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NEW UPDATES Asean Affairs  28 October 2014  

M'sian group fast expanding its oil palm plantation in PNG

A thriving palm oil industry, backed by a Malaysian privately controlled company East New Britain Plantation Group (ENBP), is set to become the new economic backbone of Kokopo, the provincial capital of East New Britain in Papua New Guinea (PNG).

Kokopo is located about 25km away from the scenic port city of Rabaul, which was almost destroyed in 1994 by a volcano eruption.

Today, the Port of Rabaul remained a bustling commercial area. But the constant threat of new eruptions, there are three active volcanoes in Rabaul, the provincial administrative centre and international airport were recently moved to Kokopo.

Further up in the hinterland away from the volcanoes of Rabaul, ENBP is busy planting oil palm trees in mineral-rich soil that had been previously cleared by its landowners.

The plantation venture is through a long-term land lease arrangement with native landowners, who have customary rights to vast tracts of land in the surrounding areas.

In the last three years, more than 2,000ha of oil palm trees had been planted at the company’s Kairak plantation. ENBP chief executive officer Tan Eng Kwee told StarBiz that more landowners were opening up their land to be planted.

“The Kairak plantation will eventually become the largest palm oil plantation in East New Britain,’’ Tan said, who was recently given the honour as the first foreigner to be conferred the title Grand Chief of the Baining tribe.

The Baining people are the original inhabitants of the Gazelle Peninsula, where Rabaul and Kokopo are located. The made up the largest group of landowners in the fertile soil area.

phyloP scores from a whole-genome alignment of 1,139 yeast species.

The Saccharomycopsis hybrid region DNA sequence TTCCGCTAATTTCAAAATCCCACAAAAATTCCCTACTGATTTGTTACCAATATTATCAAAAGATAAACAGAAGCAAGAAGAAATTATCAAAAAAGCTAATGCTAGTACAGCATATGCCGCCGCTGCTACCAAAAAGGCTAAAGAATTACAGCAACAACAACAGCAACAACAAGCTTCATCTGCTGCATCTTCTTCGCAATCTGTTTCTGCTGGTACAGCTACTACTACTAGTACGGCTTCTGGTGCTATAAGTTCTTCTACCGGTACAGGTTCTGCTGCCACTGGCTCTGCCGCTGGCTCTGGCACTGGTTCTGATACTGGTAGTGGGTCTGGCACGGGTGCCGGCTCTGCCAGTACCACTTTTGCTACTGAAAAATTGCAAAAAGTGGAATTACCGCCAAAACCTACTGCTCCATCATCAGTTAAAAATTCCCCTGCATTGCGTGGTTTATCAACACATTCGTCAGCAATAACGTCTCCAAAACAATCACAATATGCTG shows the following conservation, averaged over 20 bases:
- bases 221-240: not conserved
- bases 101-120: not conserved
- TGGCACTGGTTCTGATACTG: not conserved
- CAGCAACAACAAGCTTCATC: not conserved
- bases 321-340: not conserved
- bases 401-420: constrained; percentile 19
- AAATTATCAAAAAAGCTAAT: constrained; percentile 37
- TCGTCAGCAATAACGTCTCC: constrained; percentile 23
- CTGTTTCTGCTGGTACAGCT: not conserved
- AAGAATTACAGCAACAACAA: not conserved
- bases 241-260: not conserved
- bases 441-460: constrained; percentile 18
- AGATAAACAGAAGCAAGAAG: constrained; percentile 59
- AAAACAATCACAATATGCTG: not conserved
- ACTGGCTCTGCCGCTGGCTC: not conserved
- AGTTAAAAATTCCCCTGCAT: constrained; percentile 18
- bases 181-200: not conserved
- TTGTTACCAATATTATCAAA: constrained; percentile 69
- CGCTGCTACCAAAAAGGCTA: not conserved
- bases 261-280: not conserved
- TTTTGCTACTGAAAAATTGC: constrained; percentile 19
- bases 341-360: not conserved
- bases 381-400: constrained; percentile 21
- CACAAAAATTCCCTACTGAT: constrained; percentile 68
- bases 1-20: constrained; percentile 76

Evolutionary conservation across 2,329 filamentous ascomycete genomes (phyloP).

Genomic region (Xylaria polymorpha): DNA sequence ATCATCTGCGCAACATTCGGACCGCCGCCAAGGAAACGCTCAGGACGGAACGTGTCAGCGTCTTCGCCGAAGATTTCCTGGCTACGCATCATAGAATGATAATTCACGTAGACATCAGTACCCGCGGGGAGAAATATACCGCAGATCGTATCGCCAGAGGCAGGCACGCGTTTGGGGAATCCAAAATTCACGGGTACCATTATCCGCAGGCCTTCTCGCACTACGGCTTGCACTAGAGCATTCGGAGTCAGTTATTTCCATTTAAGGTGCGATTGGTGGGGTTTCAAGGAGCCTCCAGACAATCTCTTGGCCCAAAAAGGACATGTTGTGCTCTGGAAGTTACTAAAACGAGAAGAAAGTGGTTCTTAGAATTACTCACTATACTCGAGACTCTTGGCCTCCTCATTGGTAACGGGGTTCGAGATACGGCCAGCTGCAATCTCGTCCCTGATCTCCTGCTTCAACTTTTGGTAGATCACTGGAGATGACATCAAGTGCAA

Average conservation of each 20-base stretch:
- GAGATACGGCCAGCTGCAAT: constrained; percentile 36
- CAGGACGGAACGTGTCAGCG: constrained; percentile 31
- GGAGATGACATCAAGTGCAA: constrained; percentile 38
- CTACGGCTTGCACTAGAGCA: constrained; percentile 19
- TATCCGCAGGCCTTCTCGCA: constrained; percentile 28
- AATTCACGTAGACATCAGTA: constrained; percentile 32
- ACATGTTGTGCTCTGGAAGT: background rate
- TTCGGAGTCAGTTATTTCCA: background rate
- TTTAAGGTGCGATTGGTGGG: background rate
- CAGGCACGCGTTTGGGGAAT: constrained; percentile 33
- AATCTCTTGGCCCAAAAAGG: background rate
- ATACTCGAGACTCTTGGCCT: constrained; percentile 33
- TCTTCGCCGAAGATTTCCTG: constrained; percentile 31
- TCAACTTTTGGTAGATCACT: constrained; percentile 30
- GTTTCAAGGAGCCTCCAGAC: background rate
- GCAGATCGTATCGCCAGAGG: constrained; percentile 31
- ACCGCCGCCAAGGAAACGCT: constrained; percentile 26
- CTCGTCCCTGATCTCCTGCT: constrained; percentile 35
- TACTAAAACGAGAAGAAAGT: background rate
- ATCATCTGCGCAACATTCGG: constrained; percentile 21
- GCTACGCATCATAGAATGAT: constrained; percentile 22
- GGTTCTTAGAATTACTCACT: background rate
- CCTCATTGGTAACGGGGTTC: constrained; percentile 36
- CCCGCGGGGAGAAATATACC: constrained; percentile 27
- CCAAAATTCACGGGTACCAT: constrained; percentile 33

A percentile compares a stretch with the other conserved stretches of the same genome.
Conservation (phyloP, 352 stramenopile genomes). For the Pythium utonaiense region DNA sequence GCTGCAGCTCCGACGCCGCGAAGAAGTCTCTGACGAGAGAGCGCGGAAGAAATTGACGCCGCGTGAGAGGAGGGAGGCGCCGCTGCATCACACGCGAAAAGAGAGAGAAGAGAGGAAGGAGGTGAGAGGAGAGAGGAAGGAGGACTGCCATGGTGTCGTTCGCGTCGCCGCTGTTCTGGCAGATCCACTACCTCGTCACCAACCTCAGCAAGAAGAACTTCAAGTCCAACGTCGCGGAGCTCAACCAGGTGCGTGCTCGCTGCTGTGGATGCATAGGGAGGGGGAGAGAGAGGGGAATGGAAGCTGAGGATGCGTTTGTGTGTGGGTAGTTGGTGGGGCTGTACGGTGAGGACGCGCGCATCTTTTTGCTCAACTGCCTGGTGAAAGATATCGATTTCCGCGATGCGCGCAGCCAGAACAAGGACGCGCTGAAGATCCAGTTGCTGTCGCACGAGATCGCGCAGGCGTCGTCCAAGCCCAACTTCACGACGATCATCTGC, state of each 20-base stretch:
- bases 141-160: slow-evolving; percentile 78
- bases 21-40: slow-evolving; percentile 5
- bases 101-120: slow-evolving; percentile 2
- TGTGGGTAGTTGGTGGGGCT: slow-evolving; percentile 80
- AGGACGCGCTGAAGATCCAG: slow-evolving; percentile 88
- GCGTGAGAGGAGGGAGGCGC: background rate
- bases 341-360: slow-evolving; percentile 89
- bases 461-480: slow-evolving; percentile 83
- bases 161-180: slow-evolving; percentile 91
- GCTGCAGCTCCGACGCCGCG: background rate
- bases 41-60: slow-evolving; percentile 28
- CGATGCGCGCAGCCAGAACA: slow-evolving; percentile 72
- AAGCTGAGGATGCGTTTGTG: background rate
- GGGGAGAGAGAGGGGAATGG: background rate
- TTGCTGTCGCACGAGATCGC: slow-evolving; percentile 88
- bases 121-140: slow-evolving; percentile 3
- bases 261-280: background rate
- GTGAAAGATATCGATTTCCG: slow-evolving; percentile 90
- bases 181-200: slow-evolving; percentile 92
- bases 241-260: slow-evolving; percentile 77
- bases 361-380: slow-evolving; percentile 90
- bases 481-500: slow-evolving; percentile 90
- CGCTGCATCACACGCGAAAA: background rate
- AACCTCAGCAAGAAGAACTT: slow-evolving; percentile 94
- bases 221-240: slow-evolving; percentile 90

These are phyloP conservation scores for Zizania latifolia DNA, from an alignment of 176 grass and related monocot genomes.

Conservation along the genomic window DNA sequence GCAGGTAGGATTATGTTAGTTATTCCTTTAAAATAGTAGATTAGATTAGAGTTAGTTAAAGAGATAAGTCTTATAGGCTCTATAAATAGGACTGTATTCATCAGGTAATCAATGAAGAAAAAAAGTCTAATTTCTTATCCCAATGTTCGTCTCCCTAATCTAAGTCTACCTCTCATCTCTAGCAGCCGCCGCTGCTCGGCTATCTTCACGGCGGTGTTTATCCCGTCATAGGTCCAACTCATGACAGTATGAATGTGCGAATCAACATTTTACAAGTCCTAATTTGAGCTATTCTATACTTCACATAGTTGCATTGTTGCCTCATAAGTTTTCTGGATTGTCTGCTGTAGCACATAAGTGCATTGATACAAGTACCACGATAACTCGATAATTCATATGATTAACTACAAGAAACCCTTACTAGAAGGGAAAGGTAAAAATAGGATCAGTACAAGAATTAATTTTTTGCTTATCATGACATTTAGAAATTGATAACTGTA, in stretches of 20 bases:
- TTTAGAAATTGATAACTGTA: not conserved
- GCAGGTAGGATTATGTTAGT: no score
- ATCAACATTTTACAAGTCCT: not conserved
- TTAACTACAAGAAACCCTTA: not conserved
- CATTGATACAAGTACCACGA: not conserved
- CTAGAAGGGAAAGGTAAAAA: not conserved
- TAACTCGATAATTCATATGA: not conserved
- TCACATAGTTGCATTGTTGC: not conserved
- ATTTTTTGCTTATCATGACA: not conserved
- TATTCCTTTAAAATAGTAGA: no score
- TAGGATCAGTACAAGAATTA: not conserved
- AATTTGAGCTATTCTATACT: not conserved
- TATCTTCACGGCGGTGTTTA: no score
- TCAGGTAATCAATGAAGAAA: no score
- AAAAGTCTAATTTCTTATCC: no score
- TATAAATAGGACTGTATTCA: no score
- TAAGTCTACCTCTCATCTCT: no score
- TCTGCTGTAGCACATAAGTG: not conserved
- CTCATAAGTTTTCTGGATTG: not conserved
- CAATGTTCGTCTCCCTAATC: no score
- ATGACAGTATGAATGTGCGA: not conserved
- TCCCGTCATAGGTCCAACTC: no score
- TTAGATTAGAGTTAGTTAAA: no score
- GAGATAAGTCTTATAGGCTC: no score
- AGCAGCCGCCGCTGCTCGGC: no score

His close relationship with the tribe – Tan had spend the last 10 years in the area – won him the trust of the local landowners who are keen to develop their land in a sustainable manner.

“We are targeting to do the ground breaking ceremony for the mill in April next year,’’ Tan said. Other future development could include the construction of a wharf at nearby sea-fronting area to facilitate exports of crude palm oil from the area.

Tan is also in charge of the group’s land in Wide Bay, located to the south of Kokopo in the remote Pomio district. The group, last week, launched its first palm oil processing mill, officiated by the deputy prime minister Leo Deon.

The plant at its plantation in Wide Bay is operated by Tzen Plantation Ltd. The group’s total planted area in East New Britain is currently about 6,500ha, and is expected to reach 8,000ha by the end of the year.

“With the mill in place and other community projects that we have developed, the people here now knows that we are serious about improving their livelihood,’’ the group’s co-chairman Lim Chai Beng said.

He and co-owner Daya Materials Bhd’s director Lim Soon Foo won the approval to develop palm oil estates in East New Britain in 2007. The whole project was until recently funded entirely by the two shareholders.

“It was a huge undertaking funded entirely from our own pockets,’’ Soon Foo said.

Their gamble paid off handsomely as trees grown in East New Britain fertile soil produce fruits earlier and yield more oil compared with those in Malaysia.

Chai Beng, or C.B. Lim as he is known within the palm oil industry, is the founder and managing director of CB Industrial Product Holding Bhd. CBIP is the maker of the patented automated Modipalm mills.

“In the future, all new palm oil mills in East New Britain will be using the Modipalm technology,’’ said C.B. Lim, claiming the Modipalm system generates substantially lower amount of effluent compared with other conventional mills.

Already, CBIP is constructing a Modipalm mill at Rimbunan Hijau Group’s plantation located further south in the Pomio district.

New Britain Palm Oil Ltd, which is a takeover target by Sime Darby Bhd, owns 36,000ha of palm oil plantation on the western part of New Britain. The New Britain island is about the size of Taiwan.

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This year in Thailand-what next?

AseanAffairs   04 January 2011
By David Swartzentruber      

It is commonplace in journalism to write two types of articles at the transition point between the year that has passed and the New Year. As this writer qualifies as an “old hand” in observing Thailand with a track record dating back 14 years, it is time take a shot at what may unfold in Thailand in 2011.

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